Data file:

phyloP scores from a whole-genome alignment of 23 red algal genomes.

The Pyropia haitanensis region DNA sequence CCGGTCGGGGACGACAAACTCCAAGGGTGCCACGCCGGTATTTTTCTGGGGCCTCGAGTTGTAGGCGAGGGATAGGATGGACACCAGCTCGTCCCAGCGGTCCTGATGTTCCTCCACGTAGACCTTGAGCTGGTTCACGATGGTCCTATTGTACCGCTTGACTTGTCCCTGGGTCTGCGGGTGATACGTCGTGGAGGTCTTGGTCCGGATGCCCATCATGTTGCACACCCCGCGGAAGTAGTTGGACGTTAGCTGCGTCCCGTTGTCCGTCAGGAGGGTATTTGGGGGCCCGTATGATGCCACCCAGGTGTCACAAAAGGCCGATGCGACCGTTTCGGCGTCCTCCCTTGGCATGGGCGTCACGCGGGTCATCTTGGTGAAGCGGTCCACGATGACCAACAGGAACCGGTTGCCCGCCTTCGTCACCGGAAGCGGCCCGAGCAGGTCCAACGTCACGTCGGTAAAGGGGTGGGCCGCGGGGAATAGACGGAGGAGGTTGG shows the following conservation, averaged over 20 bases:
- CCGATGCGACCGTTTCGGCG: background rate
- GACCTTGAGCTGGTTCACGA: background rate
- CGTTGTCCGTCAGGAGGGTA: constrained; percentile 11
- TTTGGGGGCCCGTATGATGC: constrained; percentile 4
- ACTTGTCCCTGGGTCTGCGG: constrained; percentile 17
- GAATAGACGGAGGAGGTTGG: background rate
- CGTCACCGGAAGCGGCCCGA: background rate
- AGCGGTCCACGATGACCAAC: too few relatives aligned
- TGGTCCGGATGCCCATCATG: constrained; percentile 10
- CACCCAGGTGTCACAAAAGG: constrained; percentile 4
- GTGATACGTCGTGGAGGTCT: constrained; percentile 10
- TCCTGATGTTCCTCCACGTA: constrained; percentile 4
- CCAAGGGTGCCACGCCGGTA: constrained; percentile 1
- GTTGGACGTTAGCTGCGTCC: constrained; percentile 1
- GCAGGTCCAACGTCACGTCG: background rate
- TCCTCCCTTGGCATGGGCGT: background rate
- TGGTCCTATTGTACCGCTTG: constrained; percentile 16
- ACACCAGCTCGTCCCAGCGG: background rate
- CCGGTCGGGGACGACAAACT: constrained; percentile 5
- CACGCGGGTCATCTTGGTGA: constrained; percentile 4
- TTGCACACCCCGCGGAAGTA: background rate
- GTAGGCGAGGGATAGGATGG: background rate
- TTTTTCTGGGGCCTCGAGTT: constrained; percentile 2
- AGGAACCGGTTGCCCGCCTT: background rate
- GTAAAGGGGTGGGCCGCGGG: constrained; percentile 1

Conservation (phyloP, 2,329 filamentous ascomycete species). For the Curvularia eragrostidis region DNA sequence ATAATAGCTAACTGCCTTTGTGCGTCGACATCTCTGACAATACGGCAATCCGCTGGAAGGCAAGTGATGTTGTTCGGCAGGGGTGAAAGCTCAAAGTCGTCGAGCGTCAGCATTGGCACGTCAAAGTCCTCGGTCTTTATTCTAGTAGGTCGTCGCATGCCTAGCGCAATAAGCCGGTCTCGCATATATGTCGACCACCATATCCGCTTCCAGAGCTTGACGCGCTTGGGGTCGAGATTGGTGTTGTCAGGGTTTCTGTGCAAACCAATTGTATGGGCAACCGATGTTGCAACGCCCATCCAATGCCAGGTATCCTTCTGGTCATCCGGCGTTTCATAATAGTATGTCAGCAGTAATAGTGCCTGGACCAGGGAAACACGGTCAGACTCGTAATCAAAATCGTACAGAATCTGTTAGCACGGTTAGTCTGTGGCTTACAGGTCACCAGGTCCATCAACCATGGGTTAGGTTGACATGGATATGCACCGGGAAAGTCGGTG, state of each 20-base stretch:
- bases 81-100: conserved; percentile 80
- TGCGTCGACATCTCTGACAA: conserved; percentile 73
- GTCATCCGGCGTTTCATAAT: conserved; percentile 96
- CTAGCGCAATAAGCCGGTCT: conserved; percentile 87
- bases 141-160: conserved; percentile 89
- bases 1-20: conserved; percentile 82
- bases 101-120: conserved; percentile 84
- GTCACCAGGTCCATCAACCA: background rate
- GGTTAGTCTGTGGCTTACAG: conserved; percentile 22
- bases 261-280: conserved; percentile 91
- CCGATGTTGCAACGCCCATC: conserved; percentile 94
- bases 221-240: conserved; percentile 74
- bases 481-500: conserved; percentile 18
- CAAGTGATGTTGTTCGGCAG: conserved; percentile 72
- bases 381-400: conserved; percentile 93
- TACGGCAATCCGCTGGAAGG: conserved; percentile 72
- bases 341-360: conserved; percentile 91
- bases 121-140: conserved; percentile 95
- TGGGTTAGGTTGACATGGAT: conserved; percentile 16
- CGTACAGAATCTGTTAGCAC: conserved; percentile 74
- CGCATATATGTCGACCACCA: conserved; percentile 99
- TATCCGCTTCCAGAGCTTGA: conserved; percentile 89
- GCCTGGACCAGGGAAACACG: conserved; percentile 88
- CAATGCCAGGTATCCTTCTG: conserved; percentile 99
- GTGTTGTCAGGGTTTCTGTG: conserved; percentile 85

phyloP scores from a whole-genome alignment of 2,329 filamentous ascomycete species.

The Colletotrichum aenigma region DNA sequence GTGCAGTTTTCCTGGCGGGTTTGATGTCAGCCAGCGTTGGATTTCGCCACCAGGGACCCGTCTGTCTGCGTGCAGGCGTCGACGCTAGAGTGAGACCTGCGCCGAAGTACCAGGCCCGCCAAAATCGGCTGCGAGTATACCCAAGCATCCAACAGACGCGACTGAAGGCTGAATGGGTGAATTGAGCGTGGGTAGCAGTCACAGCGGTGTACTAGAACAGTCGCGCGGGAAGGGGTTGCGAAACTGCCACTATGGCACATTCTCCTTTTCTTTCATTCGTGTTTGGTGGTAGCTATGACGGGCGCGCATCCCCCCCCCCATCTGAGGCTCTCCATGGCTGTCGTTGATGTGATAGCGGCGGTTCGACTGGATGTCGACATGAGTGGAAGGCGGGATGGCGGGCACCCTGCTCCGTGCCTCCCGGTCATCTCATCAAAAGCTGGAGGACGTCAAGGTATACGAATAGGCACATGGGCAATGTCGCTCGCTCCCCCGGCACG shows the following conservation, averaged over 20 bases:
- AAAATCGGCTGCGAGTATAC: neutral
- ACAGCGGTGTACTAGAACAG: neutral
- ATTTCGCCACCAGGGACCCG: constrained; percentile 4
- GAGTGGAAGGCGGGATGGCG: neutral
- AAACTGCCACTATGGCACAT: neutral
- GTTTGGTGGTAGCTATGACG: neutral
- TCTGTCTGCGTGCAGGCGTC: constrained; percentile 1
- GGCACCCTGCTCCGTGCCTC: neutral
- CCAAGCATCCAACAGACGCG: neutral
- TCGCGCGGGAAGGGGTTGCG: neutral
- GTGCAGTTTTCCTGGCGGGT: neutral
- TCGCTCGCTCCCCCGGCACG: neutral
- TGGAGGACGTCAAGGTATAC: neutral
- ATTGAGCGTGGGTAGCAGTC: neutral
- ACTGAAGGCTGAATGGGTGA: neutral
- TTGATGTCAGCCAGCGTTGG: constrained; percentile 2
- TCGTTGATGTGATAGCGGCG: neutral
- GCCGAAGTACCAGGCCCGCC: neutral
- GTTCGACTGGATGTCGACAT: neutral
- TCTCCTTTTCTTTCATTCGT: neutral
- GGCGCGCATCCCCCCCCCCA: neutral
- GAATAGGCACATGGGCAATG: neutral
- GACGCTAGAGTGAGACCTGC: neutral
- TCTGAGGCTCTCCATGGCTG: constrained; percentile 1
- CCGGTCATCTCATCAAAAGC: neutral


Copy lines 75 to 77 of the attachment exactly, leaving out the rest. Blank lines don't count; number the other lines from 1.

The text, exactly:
- TCTCCTTTTCTTTCATTCGT: neutral
- GGCGCGCATCCCCCCCCCCA: neutral
- GAATAGGCACATGGGCAATG: neutral